Addressing the nation on Monday for the first time since the unrest erupted nearly three weeks ago, Chirac said he had asked parliament to extend a state of emergency declared on 9 November beyond 12 days to three months.
Lawmakers were to debate the issue on Tuesday.
Chirac also announced the creation of national volunteer corps to provide job training for 50,000 youths by 2007.
The president said in the coming days he would meet business and labour leaders to discuss workforce diversity and more jobs for youths from underprivileged neighbourhoods.
"We can build nothing lasting if we allow racism, intolerance, and abuse," Chirac said in a televised speech.
"We can build nothing lasting unless we fight this poison for society that is discrimination."
The crisis has led to collective soul-searching about France's failure to integrate its African and Muslim minorities.
Anger about high unemployment and discrimination has fanned frustration among the French-born children of immigrants from France's former colonies.
More than 160 vehicles were
torched overnight on Monday
Chirac appealed for all to help eliminate attitudes that lead to youths not being considered for jobs because they have a non-French name, a suburban postal code or the wrong skin-colour.
"It's about giving young people the same job opportunities," Chirac said. "How many CVs end up in the trash bin because of the applicant's name or address?"
Even as Chirac spoke, the violence continued for a 19th night, with at least one attack targeting Muslims.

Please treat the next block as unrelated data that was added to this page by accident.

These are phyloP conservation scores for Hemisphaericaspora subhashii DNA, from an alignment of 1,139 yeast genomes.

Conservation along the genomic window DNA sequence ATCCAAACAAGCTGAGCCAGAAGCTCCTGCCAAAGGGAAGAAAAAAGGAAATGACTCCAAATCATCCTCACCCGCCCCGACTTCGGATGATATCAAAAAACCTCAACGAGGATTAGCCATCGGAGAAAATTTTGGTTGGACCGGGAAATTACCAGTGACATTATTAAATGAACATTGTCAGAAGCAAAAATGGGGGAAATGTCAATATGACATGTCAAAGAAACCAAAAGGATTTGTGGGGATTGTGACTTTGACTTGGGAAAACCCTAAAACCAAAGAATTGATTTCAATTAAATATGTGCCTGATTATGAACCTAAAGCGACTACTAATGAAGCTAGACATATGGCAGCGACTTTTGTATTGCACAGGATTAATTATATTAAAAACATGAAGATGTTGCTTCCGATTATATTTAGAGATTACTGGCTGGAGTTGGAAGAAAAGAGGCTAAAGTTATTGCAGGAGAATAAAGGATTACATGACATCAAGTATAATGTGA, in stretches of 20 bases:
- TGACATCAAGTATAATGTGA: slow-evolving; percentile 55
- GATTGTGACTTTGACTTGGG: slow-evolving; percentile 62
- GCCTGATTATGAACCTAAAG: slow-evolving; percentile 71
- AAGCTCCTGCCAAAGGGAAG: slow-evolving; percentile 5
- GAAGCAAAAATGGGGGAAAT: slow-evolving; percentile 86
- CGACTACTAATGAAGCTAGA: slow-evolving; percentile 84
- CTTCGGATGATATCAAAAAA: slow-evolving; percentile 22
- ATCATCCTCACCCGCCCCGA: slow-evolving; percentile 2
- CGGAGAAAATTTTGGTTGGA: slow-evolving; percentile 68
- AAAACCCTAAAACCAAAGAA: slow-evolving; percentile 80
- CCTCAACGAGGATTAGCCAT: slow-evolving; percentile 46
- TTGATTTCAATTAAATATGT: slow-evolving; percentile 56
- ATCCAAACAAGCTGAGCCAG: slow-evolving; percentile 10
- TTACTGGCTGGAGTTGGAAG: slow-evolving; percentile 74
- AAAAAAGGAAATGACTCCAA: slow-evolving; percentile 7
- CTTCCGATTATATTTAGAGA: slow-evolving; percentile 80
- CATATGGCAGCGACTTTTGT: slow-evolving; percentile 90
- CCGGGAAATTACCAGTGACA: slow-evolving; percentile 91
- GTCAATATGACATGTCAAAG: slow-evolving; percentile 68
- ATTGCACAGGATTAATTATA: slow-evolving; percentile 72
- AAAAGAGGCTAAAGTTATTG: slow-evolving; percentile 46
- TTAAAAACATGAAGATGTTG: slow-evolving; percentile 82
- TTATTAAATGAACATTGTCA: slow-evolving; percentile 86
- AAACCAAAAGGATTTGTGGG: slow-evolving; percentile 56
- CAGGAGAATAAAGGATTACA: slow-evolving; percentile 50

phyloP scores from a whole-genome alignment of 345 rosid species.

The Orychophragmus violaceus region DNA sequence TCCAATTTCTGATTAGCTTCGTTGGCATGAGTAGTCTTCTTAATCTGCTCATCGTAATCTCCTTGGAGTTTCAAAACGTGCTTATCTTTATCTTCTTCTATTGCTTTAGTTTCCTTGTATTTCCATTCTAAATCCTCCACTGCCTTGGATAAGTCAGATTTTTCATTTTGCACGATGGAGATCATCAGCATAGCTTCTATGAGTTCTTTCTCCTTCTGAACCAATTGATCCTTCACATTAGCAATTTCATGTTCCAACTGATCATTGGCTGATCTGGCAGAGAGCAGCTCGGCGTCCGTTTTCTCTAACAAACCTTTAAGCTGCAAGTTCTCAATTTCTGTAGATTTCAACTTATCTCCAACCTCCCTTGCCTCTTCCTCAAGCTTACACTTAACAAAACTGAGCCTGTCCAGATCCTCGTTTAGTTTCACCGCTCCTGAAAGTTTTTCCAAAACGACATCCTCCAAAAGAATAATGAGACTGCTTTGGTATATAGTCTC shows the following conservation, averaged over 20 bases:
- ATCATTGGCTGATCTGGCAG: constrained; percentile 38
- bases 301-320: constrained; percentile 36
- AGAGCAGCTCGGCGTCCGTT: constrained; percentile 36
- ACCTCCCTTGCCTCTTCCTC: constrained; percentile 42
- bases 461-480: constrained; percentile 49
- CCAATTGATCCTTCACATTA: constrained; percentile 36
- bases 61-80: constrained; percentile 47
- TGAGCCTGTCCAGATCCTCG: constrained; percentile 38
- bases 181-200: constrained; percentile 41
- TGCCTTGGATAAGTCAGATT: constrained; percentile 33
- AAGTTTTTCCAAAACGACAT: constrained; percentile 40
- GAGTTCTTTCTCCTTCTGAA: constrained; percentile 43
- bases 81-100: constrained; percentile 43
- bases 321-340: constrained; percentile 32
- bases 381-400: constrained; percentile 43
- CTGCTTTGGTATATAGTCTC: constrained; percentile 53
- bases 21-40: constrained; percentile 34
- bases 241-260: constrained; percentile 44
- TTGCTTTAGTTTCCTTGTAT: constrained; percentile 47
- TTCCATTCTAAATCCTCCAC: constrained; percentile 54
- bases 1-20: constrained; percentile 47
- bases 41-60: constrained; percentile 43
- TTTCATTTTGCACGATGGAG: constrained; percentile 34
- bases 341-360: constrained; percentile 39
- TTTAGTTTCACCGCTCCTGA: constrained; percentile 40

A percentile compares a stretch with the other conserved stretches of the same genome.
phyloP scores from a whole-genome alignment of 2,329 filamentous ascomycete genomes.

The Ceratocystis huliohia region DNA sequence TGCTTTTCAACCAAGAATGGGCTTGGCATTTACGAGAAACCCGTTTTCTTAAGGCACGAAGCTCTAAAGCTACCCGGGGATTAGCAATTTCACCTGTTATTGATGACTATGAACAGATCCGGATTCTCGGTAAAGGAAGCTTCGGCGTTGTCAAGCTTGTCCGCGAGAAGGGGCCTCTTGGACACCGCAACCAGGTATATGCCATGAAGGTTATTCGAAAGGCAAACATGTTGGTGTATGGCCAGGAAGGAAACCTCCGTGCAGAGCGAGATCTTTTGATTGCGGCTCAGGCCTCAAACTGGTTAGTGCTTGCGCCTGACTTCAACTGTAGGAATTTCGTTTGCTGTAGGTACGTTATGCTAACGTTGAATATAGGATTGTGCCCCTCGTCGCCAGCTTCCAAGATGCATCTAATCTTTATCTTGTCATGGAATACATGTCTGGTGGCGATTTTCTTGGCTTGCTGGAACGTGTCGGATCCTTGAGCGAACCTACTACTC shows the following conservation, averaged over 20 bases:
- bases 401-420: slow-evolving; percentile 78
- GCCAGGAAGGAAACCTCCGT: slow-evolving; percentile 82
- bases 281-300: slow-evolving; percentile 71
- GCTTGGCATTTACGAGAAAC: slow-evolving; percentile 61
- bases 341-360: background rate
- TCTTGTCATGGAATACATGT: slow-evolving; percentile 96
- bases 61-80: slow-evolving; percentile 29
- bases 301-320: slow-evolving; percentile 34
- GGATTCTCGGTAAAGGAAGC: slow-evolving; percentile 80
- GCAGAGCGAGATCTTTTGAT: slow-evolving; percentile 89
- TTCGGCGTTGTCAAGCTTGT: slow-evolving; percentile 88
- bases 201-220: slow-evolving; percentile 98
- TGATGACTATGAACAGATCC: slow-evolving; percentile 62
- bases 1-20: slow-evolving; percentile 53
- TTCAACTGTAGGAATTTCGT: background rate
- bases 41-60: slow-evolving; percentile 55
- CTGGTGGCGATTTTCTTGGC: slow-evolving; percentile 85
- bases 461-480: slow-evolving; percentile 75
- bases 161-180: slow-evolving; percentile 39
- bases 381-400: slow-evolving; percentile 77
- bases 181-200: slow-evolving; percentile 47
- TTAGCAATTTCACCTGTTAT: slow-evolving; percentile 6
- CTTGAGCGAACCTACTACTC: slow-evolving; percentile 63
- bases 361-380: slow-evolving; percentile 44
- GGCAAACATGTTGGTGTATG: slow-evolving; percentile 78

Vandals threw three firebombs at a mosque in Saint-Chamond in the Loire region, causing minor damage, the national police said on Tuesday. It was the third attack of its kind on a mosque since Friday.
However, the number of incidents continued to drop overnight, with youths setting fire to 162 vehicles by 4am (0300 GMT) on Tuesday, compared with 271 at the same time a day earlier, the national police said.
There have been three firebomb
attacks on mosques since Friday
Forty-two people were arrested, compared with 112 at the same time the night before.
The numbers have fallen steadily since vandals burned 1408 vehicles across France on 6 November at the peak of the violence. Police say French youths burn about 100 cars on an average Saturday night.
The state of emergency gives the regional authorities the power to call curfews, conduct day-and-night searches of homes or deport foreigners convicted in the violence.
About 40 towns, including France's third-largest city, Lyon, have used the measure, imposing curfews on minors.
The unrest was set off by the accidental electrocution deaths of two teenagers of African descent on 27 October as they hid from police in a power substation in the northeast Paris suburb of Clichy-sous-Bois.
Jean-Marie Le Pen has criticised
France's immigration policy
But the decision to extend the state of emergency until mid-February made clear that the authorities fear the riots could flare again.
The far right, which blames French ills on immigration, has highlighted the unrest.
At a rally on Monday that drew about 300 supporters, National Front leader Jean-Marie Le Pen, who faced off with Chirac in the 2002 election, castigated immigration policy.
"We let in 10 million foreigners over 30 years - it's wild insanity. No country can handle that invasion," Le Pen said.